RAR pan-antagonists have been suggested for use for the treatment of cartilage or bone pathology characterized by ectopic endochondrial ossification (U.S. Pat. No. 6,313,168). This refers to the halting of maturation of chondrocytes to hypertrophic chondrocytes, thereby slowing or inhibiting cartilage calcification and subsequent replacement by bone. U.S. Pat. No. 6,313,168 discloses the use of antagonist compounds specifically for those clinical indications involving the hypertrophic chondrocyte response involved in bone pathologies (i.e. cartilage and bone diseases resulting from abnormal endochondral ossification). This patent does not teach or suggest any use of RAR antagonists or RAR pan-antagonists to stimulate chondrogenesis which includes the establishment of chondrocytes. Furthermore, this patent does not teach or suggest the use of RAR antagonists or RAR pan-antagonists to promote normal bone repair (ie. for spinal fusion, repair of non-union breaks, etc.) or the effective stimulation of chondrogenesis and certainly not at the high level of chondrogenesis presently demonstrated. As such the present invention is directed to the use of RAR pan-antagonist compositions for a variety of in vitro, in vivo and ex vivo applications and clinical indications not at all contemplated by U.S. Pat. No. 6,313,168.

The Applicant now demonstrates that repression of RAR-mediated signaling results in the activation of p38 MAPK and PKA signaling pathways and that the effects of RAR antagonism on chondrogenesis can be blocked by inhibition of p38 MAPK and PKA activity. Specifically, inhibition of MAPK p38α and/or MAPK p38β prevents cartilage formation and attenuates Sox9 reporter activity. Conversely, activation of the p38α or p38β pathways is sufficient to promote Sox9 activity. Moreover, activation of p38α/β or PKA signaling are the only means identified to date, with the exception of expression of Sox9, that rescue the negative effects of activation of the RAR-signaling pathway on chondrogenesis. Together, these results suggest that activation of the p38 MAPK and PKA pathways upon RAR-mediated gene repression is necessary for acquisition of the chondroblast phenotype.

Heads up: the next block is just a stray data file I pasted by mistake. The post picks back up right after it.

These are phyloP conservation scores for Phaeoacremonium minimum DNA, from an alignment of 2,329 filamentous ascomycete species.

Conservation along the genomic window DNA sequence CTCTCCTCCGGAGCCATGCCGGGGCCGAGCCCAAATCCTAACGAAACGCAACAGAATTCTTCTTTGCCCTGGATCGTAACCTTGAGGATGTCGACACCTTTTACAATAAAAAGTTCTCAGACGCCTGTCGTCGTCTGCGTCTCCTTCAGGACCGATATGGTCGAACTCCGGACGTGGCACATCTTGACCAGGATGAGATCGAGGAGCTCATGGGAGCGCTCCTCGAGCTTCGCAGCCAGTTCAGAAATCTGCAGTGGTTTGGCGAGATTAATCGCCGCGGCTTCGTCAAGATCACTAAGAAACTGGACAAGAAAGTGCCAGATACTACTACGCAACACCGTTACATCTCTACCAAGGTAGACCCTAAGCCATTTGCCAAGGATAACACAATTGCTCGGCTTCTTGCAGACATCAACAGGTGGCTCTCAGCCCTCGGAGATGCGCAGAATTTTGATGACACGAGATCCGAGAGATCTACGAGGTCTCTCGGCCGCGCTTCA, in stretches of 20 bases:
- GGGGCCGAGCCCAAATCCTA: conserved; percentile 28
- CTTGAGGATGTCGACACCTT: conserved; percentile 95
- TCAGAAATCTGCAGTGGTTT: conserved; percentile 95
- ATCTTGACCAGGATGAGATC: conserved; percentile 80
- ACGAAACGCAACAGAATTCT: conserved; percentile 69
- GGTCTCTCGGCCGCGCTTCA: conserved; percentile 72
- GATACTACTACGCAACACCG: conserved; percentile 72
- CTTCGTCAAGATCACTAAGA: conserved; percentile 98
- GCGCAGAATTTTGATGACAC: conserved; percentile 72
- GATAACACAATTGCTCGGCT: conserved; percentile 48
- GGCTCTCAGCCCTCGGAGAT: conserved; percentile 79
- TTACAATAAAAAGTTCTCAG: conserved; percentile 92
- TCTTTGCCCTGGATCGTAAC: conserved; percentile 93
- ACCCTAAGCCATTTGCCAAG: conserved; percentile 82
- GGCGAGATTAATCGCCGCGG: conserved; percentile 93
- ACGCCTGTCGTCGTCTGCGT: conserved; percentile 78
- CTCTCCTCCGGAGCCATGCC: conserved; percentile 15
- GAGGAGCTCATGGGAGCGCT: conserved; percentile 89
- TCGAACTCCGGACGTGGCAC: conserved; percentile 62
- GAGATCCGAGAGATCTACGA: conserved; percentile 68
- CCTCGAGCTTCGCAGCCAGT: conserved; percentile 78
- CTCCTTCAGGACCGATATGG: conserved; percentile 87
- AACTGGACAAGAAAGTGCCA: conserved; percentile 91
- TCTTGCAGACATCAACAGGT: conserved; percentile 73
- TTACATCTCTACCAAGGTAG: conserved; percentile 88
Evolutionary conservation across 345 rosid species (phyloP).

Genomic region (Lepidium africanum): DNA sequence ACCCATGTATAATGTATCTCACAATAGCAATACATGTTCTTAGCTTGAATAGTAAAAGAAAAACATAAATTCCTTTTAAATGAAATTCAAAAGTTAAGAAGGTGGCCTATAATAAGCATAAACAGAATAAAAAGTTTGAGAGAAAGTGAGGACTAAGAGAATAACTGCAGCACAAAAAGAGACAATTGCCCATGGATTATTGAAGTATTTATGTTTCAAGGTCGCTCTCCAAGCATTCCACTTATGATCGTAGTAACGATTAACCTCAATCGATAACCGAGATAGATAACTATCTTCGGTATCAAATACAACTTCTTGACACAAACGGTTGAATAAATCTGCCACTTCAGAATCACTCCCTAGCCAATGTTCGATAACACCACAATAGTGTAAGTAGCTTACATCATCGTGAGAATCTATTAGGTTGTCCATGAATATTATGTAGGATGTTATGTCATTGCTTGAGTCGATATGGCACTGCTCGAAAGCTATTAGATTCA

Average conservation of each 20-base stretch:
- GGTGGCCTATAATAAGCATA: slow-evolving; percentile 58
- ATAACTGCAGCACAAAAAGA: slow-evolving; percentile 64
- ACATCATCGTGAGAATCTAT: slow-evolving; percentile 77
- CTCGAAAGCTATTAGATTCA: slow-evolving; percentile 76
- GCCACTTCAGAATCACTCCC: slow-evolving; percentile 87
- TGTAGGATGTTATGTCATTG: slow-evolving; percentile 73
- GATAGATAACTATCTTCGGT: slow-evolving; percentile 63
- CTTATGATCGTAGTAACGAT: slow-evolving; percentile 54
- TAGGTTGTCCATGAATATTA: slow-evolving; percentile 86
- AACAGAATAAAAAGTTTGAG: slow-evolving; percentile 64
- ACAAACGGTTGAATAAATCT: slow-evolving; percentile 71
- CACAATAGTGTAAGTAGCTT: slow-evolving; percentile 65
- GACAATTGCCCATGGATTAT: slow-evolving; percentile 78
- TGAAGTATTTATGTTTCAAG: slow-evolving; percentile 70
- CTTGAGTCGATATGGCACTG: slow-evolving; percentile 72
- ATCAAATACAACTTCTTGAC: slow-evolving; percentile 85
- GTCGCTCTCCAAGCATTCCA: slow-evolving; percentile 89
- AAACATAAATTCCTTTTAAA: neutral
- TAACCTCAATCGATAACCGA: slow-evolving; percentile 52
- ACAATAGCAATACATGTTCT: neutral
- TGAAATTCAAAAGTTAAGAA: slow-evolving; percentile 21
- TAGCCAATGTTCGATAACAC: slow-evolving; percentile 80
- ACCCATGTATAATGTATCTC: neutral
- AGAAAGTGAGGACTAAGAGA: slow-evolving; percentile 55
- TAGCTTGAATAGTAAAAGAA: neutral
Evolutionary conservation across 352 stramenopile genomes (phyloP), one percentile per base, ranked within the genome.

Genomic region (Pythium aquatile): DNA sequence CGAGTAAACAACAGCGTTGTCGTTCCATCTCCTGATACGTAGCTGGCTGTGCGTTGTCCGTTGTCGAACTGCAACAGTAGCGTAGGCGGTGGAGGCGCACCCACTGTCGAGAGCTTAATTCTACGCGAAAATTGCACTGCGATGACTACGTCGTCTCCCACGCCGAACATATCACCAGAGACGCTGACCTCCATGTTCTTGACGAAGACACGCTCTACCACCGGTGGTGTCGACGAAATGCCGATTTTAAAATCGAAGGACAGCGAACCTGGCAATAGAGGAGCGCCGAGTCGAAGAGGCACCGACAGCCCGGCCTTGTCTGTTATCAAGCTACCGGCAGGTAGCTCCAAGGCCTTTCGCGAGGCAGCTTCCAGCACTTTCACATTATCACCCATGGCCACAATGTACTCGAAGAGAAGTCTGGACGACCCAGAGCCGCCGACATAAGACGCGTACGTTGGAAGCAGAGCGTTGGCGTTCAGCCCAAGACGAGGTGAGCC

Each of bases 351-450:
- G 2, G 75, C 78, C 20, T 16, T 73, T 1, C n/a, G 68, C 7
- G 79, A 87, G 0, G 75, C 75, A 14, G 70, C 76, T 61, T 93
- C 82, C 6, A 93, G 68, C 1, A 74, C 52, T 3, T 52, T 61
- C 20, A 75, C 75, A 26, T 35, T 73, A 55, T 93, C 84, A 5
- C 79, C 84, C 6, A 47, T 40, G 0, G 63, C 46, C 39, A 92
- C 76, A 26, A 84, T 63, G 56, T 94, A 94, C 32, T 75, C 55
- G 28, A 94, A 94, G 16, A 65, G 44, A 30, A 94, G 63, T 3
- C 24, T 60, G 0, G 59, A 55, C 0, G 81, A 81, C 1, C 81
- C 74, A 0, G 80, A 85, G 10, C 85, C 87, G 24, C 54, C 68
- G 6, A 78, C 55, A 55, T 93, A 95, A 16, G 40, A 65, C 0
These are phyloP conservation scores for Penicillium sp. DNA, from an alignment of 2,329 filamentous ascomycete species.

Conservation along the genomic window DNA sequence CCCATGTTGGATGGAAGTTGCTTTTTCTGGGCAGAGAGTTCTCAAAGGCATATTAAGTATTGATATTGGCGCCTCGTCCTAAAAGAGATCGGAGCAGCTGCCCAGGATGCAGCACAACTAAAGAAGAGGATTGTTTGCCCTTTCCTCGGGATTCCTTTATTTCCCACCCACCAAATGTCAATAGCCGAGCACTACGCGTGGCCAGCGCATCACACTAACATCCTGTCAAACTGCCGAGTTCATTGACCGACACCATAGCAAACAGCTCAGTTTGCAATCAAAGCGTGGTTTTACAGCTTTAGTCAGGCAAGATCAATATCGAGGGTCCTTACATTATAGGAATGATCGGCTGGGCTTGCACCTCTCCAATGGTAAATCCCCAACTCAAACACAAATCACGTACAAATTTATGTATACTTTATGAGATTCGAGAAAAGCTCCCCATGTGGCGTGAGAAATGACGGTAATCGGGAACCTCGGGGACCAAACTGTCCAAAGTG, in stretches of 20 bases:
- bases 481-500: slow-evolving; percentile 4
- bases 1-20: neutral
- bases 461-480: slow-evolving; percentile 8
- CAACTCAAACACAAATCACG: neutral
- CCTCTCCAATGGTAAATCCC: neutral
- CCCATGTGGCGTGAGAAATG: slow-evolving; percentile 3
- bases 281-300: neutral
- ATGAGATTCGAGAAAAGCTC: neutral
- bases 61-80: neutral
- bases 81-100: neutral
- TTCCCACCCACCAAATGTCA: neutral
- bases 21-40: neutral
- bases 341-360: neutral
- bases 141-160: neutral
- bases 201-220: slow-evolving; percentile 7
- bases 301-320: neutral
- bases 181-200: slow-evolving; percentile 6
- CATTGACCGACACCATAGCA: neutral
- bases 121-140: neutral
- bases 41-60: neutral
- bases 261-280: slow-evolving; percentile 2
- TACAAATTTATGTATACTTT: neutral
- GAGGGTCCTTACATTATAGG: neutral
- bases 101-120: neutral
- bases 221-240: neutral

Using soluble compounds in combination with expression plasmids, the Applicant has demonstrated a surprisingly tight correlation between retinoid receptor activity and Sox9 transactivation of Col2a1. The extent of RAR inhibition was found to be inversely proportional to the level of Sox9 induction. Moreover, manipulations affecting all three RARs were more influential than those affecting only the RARα subtype, indicating the importance of at least two RAR subtypes in chondrogenesis. The induction of Sox9 activity was dramatically increased upon co-transfection with dnRARα which is a dominant negative RAR. To date, no single factor has been shown to induce Sox9 to a similar extent, including numerous factors known to potently stimulate chondrogenesis such as BMP-2 and BMP-4 either in soluble form or after co-transfection of expression plasmids containing activated BMP receptors (data not shown). The ability of the dnRARα to stimulate Sox9 activity to a much greater extent than AGN194301 (RARα subtype selective antagonist) or AGN194310 (RAR pan-antagonist), is due to the constitutive repressive activity of the truncated receptor. Consistent with this, the dnRARα has previously been shown to exhibit enhanced association with nuclear co-repressors (Wong and Privalsky, 1998). The ability of the dnRXR to significantly enhance Sox9 activity may suggest the absence of the RXR AF-2 domain may facilitate formation of a RAR/dnRXR-nuclear co-repressor complex.